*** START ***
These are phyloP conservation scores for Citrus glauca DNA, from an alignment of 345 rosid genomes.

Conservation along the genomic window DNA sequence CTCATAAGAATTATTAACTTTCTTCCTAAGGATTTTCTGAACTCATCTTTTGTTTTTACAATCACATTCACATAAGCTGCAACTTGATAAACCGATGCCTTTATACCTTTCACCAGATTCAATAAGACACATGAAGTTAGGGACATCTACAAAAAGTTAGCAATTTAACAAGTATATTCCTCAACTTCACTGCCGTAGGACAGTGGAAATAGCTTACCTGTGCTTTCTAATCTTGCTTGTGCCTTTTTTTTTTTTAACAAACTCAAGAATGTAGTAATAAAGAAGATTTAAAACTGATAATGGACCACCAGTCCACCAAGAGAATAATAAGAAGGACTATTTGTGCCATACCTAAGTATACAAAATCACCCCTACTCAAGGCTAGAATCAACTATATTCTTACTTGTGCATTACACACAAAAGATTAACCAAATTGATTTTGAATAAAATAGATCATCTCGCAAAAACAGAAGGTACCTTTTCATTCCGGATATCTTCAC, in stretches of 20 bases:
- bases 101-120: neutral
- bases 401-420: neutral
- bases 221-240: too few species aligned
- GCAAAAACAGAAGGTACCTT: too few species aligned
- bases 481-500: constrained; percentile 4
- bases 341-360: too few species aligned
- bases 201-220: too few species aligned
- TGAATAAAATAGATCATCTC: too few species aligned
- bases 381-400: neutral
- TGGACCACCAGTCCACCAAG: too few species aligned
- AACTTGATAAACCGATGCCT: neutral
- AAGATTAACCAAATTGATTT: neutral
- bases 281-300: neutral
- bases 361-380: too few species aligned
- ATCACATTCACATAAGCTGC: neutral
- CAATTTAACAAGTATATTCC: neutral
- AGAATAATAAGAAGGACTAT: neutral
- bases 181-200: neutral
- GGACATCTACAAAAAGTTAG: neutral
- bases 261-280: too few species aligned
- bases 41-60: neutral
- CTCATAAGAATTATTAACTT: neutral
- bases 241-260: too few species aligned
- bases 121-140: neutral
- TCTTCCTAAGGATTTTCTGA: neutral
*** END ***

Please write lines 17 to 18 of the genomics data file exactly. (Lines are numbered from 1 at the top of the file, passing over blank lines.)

- ATCACATTCACATAAGCTGC: neutral
- CAATTTAACAAGTATATTCC: neutral